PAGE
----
The effects of experimental infection on the dynamics of coccidiosis were tested using repeated measures ANOVA on ln-transformed values of infection intensity. Effects of treatments on changes in the values of other parameters between the first and second blood sampling were tested in ANCOVAs adjusting for the initial trait values (Table 2). Assumptions for parametric models (normality of residuals, homogeneity of variances) were met for all the models. All tests are two-tailed with an α-level below 0.05 as a criterion for significance. Sample sizes vary between different measures due to our inability to collect sufficient amount of plasma from all the birds.

Table 2. Effects of experimental coccidian infection on changes of body mass and biochemical parameters of greenfinches between first and second blood sampling.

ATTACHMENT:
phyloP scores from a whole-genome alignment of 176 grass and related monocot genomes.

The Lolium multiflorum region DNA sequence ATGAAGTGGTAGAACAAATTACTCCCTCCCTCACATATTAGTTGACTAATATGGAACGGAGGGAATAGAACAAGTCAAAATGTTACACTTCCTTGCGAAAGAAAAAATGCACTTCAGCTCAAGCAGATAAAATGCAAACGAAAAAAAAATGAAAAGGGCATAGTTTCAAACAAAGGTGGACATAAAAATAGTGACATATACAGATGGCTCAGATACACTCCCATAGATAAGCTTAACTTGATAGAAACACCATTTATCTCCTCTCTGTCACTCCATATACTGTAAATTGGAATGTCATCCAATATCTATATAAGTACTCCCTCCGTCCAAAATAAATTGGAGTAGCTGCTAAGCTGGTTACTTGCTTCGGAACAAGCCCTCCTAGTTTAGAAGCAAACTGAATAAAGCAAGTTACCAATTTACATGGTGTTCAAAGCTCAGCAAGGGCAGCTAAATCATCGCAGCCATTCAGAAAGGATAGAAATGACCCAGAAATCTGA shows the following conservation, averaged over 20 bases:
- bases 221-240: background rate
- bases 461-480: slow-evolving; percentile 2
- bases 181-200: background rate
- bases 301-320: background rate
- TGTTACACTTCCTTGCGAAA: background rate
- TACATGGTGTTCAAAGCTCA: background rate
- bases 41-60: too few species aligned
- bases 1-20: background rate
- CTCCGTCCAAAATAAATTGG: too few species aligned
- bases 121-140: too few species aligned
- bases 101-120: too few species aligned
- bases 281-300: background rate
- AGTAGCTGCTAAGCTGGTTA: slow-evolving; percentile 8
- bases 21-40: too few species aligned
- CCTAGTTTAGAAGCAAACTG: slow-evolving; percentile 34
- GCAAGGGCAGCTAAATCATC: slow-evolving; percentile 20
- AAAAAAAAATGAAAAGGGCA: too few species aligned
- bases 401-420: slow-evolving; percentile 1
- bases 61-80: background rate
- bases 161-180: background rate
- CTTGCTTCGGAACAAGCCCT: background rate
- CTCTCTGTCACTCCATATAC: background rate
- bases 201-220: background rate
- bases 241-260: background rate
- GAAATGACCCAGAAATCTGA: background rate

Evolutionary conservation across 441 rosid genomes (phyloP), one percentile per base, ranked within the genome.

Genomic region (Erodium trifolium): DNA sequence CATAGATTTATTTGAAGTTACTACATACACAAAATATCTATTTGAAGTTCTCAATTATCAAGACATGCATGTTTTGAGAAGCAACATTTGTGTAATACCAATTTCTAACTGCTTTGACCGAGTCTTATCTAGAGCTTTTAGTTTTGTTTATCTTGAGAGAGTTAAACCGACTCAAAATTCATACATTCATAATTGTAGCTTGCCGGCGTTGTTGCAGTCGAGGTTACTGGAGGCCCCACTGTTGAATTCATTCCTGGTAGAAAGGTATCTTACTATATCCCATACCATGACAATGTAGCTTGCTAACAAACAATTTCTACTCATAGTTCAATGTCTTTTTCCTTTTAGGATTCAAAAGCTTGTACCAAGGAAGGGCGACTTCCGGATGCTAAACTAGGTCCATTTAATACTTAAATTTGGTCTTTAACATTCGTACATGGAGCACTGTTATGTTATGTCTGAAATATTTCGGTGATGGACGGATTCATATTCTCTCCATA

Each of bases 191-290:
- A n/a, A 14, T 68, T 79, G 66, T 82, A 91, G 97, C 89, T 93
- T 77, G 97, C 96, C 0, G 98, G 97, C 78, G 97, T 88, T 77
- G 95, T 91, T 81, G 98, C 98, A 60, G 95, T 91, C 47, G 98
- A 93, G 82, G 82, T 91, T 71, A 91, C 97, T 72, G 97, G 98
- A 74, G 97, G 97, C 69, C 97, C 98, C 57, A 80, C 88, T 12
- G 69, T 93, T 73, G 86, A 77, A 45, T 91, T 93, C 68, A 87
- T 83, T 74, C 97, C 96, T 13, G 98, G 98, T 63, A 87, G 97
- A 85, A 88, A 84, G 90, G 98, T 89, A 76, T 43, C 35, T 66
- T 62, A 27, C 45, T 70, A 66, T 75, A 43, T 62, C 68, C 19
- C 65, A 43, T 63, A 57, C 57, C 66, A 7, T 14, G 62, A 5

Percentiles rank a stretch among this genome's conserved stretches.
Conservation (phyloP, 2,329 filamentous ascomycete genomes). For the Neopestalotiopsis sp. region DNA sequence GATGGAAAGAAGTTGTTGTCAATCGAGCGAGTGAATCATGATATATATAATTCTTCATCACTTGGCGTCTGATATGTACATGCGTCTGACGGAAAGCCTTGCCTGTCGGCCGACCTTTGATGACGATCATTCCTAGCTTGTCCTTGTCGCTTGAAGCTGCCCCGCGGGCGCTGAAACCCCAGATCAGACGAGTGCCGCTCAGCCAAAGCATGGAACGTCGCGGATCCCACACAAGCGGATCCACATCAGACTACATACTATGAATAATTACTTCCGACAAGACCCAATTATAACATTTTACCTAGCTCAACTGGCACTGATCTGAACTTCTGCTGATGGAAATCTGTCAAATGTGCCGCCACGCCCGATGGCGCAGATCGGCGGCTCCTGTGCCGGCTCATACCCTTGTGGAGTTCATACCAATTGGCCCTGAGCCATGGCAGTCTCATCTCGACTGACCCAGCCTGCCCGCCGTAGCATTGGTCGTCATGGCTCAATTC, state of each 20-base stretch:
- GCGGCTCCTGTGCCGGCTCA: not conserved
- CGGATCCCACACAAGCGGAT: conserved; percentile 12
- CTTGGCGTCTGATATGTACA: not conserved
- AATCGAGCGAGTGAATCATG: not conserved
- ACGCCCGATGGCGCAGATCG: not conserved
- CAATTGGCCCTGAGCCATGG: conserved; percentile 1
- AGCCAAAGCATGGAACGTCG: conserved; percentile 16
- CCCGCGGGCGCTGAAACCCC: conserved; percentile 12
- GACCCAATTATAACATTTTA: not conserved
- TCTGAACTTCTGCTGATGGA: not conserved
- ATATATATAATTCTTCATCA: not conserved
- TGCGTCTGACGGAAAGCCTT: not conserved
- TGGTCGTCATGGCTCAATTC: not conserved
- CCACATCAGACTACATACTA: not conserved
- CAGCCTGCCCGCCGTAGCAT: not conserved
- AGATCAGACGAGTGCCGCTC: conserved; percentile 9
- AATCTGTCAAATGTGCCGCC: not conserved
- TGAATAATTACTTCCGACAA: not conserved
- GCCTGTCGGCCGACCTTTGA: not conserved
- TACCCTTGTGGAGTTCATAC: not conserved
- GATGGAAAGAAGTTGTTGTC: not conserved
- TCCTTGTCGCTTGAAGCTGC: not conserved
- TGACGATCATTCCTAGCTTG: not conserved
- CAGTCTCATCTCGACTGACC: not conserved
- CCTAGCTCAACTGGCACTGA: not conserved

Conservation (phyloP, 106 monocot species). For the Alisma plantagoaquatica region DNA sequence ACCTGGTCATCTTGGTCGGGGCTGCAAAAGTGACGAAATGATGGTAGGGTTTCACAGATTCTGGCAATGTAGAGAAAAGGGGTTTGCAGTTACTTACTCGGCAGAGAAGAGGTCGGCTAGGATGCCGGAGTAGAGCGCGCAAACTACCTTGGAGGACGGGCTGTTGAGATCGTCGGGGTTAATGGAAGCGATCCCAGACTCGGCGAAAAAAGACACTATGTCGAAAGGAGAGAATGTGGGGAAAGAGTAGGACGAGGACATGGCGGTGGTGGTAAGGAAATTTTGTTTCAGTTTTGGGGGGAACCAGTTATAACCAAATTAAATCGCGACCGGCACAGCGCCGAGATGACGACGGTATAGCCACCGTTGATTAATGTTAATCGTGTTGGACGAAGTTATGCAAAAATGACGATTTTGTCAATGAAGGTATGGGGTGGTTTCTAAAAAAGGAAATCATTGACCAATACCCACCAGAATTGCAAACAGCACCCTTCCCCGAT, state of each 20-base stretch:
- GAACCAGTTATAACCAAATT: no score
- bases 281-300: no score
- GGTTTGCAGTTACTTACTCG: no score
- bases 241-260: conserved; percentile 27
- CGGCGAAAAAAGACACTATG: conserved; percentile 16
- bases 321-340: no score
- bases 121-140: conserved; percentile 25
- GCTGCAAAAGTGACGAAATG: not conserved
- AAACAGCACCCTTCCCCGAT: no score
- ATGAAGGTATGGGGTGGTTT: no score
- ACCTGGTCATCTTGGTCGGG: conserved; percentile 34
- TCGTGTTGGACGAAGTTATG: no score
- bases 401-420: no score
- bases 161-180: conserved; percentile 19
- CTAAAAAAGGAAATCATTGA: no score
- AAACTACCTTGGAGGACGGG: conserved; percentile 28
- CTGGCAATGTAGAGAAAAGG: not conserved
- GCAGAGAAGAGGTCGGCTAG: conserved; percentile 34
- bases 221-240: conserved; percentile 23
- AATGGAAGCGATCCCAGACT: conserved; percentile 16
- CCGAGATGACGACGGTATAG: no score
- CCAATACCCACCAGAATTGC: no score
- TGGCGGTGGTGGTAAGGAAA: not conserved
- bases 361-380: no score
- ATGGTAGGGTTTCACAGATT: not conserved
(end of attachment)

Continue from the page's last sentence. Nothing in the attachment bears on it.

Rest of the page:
Anticoccidian treatment was not fully efficient in eradication of the infection because on 27 January (day 24 in Fig. 1) only 2 birds (12.5%) in the control group and 10 birds (25%) in infection group appeared parasite free. Average infection intensities after medication and recovery period, however, had dropped by more than 50 times as compared to before-medication period in mid-January and did not differ between groups ((375±498 (SD) oocysts/g in control group vs 806±2228 (SD) oocysts/g in experimental group (z = 0.27, P = 0.55 in U-test), see also Fig. 1). Subsequent to experimental infection, oocyst loads in the infected group remained significantly higher than in the un-infected group although the average infection intensity never reached the initial level observed before medication (Fig. 1).